Asana’s State of AI at Work Report: AI is poised to dramatically improve the way we work, but proper guidance is needed

Asana’s State of AI at Work Report: AI is poised to dramatically improve the way we work, but proper guidance is needed

Asana, Inc. (NYSE: ASAN) (LTSE: ASAN), a leading work management platform, today released The State of AI at Work Report, powered by insights from its Work Innovation Lab. The report underscores the growing role of artificial intelligence (AI) in the workplace, revealing that 36% of employees in the United States (U.S.) and United Kingdom (U.K.) now use AI at work at least weekly.

Workers embrace AI as a strategic tool

Employees are recognizing AI’s strategic value. More than half (55%) of executives expect their companies to use AI for goal-setting, and 61% are confident that AI will help their companies reach their objectives more effectively than traditional methods. This confidence in AI’s strategic importance is further highlighted by the more than half (51%) of executives who are willing to pay a premium for workplace tools if they are powered by AI.

AI’s use cases in the workplace are versatile and expanding rapidly. Workers are increasingly turning to AI to automate tasks and reduce busywork. 30% of employees currently use AI for data analysis, and 25% for administrative functions, but there’s demand for even more: 62% and 57% of employees, respectively, are eager to use AI for these tasks. AI even has a role to play in creative tasks—in the U.S., 45% of employees say they are keen to use AI for brainstorming, compared to 32% in the U.K.

There’s also a growing call for AI tools to be more accessible at work. 60% of employees want to democratize AI within their organizations so that it is accessible to all employees, highlighting the need for intuitive tools that cater to different use cases and technical proficiencies.

Employees are even open to AI assessing their performance at work, especially in the U.S., where 38% of employees are receptive to the idea, compared to 28% in the U.K. A notable 15% of U.S. workers would entertain the idea of AI being their boss—nearly double the percentage in the U.K.

More AI guidance and training is essential

Despite employees gravitating toward AI to enhance their work, many are concerned about how they may be viewed for doing so. 26% of workers are worried they will be viewed as lazy for using AI, and 1 in 5 workers share that they feel like a fraud for using AI—with a higher percentage of workers in the U.K. expressing such concerns.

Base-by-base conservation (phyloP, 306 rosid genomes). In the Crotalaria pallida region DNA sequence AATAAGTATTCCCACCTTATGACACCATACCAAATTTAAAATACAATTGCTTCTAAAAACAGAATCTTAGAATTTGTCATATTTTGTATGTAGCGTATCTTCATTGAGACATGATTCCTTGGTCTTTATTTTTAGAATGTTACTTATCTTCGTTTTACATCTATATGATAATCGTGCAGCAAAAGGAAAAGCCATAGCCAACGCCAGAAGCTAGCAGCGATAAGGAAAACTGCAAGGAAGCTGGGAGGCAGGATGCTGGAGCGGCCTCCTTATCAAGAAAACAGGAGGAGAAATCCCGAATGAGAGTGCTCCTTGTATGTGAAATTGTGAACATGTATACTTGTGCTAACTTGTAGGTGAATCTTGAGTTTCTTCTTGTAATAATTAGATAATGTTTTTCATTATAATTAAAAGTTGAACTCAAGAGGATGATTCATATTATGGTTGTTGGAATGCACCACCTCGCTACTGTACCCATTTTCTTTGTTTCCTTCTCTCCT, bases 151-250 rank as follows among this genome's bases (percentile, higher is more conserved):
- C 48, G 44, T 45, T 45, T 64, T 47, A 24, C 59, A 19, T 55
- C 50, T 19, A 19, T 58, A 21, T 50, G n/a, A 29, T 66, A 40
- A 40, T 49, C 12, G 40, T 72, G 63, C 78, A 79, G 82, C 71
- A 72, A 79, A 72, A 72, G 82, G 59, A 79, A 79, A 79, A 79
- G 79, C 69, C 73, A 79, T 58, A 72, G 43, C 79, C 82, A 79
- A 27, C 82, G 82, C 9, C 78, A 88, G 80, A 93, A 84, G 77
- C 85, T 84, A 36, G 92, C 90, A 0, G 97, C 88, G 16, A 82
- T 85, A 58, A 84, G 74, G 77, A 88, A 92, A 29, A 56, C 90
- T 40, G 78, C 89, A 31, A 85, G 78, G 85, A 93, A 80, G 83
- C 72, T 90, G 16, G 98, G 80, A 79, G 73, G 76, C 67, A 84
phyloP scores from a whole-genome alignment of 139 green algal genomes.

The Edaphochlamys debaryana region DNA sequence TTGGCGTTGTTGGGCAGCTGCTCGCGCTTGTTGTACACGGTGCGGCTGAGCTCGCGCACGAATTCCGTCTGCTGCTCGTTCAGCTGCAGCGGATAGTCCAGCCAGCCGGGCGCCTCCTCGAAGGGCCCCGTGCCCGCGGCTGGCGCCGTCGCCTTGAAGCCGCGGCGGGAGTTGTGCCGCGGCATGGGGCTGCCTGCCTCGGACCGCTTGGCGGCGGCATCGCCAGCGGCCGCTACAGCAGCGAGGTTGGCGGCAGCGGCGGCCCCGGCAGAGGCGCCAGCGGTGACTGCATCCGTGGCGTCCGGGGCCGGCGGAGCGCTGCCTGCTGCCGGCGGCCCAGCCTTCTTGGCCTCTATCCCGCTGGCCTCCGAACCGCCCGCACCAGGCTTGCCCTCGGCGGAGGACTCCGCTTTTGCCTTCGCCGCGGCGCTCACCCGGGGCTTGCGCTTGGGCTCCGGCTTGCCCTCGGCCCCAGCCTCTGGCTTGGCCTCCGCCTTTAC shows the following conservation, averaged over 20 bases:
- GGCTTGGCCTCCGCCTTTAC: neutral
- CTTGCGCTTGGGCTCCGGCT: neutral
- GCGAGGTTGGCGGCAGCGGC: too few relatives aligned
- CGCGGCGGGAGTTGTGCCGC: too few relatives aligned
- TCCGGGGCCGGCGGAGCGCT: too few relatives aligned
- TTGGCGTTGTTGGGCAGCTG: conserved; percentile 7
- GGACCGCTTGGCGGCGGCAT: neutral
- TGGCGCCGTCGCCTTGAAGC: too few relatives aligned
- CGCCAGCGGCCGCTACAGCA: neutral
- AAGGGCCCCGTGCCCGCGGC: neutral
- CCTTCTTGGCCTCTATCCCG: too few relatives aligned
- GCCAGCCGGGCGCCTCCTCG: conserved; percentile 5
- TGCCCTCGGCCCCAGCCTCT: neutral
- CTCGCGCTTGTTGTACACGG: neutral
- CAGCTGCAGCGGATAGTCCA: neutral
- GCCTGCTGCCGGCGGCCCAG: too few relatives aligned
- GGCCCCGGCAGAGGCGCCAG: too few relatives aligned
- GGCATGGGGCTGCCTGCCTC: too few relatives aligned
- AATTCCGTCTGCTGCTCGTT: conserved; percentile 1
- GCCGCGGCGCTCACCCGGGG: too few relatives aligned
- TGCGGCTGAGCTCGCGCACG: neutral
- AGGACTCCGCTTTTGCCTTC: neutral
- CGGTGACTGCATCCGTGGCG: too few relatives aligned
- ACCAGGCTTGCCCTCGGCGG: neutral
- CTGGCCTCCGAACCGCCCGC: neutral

To realize AI’s full potential, workers need clearer guidelines, more training, and accessible AI tools that enhance, not replace, the work of humans. Concerningly, only 24% of companies provide policies or guidance on AI usage at work, and just 17% of employees say they’ve received training on how to use AI in their day-to-day work. The U.S. is notably ahead in this regard, with 23% of companies offering training, compared to 13% in the U.K.

There’s strong urgency to bridge these gaps. Almost half (48%) of employees want more guidance from their employers on how to use AI, and 39% say that the lack of AI training impacts their decisions to join a company. 59% of employees consider a company’s transparency about its use of AI as a key factor when joining a new organization.

“We are moving into a new phase of AI’s role in our workplaces,” commented Saket Srivastava, Chief Information Officer at Asana. “Our study shows that more employees are now embracing AI at work. Employees see the potential of AI to save time and help them focus on more strategic tasks. However, there are clear obstacles, with some employees harboring concerns about how their AI use could be perceived by peers and managers. Employees can’t navigate this AI shift alone. They need clear guidelines to understand AI’s role in their functions, along with tailored training and accessible technologies to fully harness AI’s capabilities. Organizations that get this right will leverage AI in a way that unlocks new levels of human ingenuity.”